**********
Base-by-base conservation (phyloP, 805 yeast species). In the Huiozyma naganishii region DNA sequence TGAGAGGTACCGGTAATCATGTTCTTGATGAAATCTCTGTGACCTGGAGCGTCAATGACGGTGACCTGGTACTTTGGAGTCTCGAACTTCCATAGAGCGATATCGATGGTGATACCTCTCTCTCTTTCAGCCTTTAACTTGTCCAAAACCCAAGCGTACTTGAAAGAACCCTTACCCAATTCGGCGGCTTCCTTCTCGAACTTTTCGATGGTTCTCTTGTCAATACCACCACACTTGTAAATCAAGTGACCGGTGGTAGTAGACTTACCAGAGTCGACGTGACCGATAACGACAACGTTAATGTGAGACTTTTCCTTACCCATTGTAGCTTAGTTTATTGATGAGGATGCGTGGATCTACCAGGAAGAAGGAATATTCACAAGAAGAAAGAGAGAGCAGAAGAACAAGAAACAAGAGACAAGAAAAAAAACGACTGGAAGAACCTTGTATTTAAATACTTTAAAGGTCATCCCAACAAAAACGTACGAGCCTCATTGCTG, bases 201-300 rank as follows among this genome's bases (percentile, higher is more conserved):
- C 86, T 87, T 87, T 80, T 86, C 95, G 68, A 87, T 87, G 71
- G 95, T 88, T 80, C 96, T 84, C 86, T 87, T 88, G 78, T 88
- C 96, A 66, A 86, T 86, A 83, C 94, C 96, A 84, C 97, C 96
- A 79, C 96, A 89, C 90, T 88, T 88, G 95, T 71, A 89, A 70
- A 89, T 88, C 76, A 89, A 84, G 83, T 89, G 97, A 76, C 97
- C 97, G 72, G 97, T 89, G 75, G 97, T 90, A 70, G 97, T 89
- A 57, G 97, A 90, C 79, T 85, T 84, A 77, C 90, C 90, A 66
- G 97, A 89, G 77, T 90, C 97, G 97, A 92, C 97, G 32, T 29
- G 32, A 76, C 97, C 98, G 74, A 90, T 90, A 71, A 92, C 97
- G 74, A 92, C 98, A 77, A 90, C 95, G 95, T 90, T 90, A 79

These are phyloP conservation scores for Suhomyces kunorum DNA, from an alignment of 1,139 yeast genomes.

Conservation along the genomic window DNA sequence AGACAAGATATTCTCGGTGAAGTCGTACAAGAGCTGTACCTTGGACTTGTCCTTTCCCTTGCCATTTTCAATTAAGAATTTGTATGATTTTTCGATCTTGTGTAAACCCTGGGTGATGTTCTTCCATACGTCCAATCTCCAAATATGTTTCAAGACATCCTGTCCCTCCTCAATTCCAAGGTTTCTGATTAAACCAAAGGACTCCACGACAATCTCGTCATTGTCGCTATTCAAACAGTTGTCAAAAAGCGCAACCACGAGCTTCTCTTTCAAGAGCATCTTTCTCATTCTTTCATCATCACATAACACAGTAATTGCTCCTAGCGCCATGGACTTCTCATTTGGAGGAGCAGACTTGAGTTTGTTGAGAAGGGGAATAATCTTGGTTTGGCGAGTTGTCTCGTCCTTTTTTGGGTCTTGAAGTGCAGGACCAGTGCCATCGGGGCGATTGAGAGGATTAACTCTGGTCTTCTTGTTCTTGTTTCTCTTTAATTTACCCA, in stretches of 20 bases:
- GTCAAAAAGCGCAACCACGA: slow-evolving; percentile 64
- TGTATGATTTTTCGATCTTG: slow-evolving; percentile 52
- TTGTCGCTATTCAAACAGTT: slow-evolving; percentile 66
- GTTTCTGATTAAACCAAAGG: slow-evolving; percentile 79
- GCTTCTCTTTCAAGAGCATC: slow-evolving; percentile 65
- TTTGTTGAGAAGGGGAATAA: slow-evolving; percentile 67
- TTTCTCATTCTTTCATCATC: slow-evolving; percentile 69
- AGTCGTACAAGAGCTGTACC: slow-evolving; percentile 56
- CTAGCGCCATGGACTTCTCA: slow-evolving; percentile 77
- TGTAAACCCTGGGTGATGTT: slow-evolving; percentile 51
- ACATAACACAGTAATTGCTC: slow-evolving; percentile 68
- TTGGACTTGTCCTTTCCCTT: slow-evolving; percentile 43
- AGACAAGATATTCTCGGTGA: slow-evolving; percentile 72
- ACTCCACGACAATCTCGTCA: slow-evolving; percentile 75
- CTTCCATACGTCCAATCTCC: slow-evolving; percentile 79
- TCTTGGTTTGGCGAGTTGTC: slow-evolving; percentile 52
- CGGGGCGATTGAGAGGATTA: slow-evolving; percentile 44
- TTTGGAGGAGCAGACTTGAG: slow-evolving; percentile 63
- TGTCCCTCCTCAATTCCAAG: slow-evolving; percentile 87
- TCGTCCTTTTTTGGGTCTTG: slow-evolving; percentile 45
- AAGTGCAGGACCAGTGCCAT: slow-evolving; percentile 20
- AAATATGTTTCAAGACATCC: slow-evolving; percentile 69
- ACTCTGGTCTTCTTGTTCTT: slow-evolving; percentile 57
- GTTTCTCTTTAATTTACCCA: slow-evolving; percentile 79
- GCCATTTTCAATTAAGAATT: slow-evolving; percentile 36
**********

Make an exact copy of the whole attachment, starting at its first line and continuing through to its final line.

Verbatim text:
Base-by-base conservation (phyloP, 805 yeast species). In the Huiozyma naganishii region DNA sequence TGAGAGGTACCGGTAATCATGTTCTTGATGAAATCTCTGTGACCTGGAGCGTCAATGACGGTGACCTGGTACTTTGGAGTCTCGAACTTCCATAGAGCGATATCGATGGTGATACCTCTCTCTCTTTCAGCCTTTAACTTGTCCAAAACCCAAGCGTACTTGAAAGAACCCTTACCCAATTCGGCGGCTTCCTTCTCGAACTTTTCGATGGTTCTCTTGTCAATACCACCACACTTGTAAATCAAGTGACCGGTGGTAGTAGACTTACCAGAGTCGACGTGACCGATAACGACAACGTTAATGTGAGACTTTTCCTTACCCATTGTAGCTTAGTTTATTGATGAGGATGCGTGGATCTACCAGGAAGAAGGAATATTCACAAGAAGAAAGAGAGAGCAGAAGAACAAGAAACAAGAGACAAGAAAAAAAACGACTGGAAGAACCTTGTATTTAAATACTTTAAAGGTCATCCCAACAAAAACGTACGAGCCTCATTGCTG, bases 201-300 rank as follows among this genome's bases (percentile, higher is more conserved):
- C 86, T 87, T 87, T 80, T 86, C 95, G 68, A 87, T 87, G 71
- G 95, T 88, T 80, C 96, T 84, C 86, T 87, T 88, G 78, T 88
- C 96, A 66, A 86, T 86, A 83, C 94, C 96, A 84, C 97, C 96
- A 79, C 96, A 89, C 90, T 88, T 88, G 95, T 71, A 89, A 70
- A 89, T 88, C 76, A 89, A 84, G 83, T 89, G 97, A 76, C 97
- C 97, G 72, G 97, T 89, G 75, G 97, T 90, A 70, G 97, T 89
- A 57, G 97, A 90, C 79, T 85, T 84, A 77, C 90, C 90, A 66
- G 97, A 89, G 77, T 90, C 97, G 97, A 92, C 97, G 32, T 29
- G 32, A 76, C 97, C 98, G 74, A 90, T 90, A 71, A 92, C 97
- G 74, A 92, C 98, A 77, A 90, C 95, G 95, T 90, T 90, A 79

These are phyloP conservation scores for Suhomyces kunorum DNA, from an alignment of 1,139 yeast genomes.

Conservation along the genomic window DNA sequence AGACAAGATATTCTCGGTGAAGTCGTACAAGAGCTGTACCTTGGACTTGTCCTTTCCCTTGCCATTTTCAATTAAGAATTTGTATGATTTTTCGATCTTGTGTAAACCCTGGGTGATGTTCTTCCATACGTCCAATCTCCAAATATGTTTCAAGACATCCTGTCCCTCCTCAATTCCAAGGTTTCTGATTAAACCAAAGGACTCCACGACAATCTCGTCATTGTCGCTATTCAAACAGTTGTCAAAAAGCGCAACCACGAGCTTCTCTTTCAAGAGCATCTTTCTCATTCTTTCATCATCACATAACACAGTAATTGCTCCTAGCGCCATGGACTTCTCATTTGGAGGAGCAGACTTGAGTTTGTTGAGAAGGGGAATAATCTTGGTTTGGCGAGTTGTCTCGTCCTTTTTTGGGTCTTGAAGTGCAGGACCAGTGCCATCGGGGCGATTGAGAGGATTAACTCTGGTCTTCTTGTTCTTGTTTCTCTTTAATTTACCCA, in stretches of 20 bases:
- GTCAAAAAGCGCAACCACGA: slow-evolving; percentile 64
- TGTATGATTTTTCGATCTTG: slow-evolving; percentile 52
- TTGTCGCTATTCAAACAGTT: slow-evolving; percentile 66
- GTTTCTGATTAAACCAAAGG: slow-evolving; percentile 79
- GCTTCTCTTTCAAGAGCATC: slow-evolving; percentile 65
- TTTGTTGAGAAGGGGAATAA: slow-evolving; percentile 67
- TTTCTCATTCTTTCATCATC: slow-evolving; percentile 69
- AGTCGTACAAGAGCTGTACC: slow-evolving; percentile 56
- CTAGCGCCATGGACTTCTCA: slow-evolving; percentile 77
- TGTAAACCCTGGGTGATGTT: slow-evolving; percentile 51
- ACATAACACAGTAATTGCTC: slow-evolving; percentile 68
- TTGGACTTGTCCTTTCCCTT: slow-evolving; percentile 43
- AGACAAGATATTCTCGGTGA: slow-evolving; percentile 72
- ACTCCACGACAATCTCGTCA: slow-evolving; percentile 75
- CTTCCATACGTCCAATCTCC: slow-evolving; percentile 79
- TCTTGGTTTGGCGAGTTGTC: slow-evolving; percentile 52
- CGGGGCGATTGAGAGGATTA: slow-evolving; percentile 44
- TTTGGAGGAGCAGACTTGAG: slow-evolving; percentile 63
- TGTCCCTCCTCAATTCCAAG: slow-evolving; percentile 87
- TCGTCCTTTTTTGGGTCTTG: slow-evolving; percentile 45
- AAGTGCAGGACCAGTGCCAT: slow-evolving; percentile 20
- AAATATGTTTCAAGACATCC: slow-evolving; percentile 69
- ACTCTGGTCTTCTTGTTCTT: slow-evolving; percentile 57
- GTTTCTCTTTAATTTACCCA: slow-evolving; percentile 79
- GCCATTTTCAATTAAGAATT: slow-evolving; percentile 36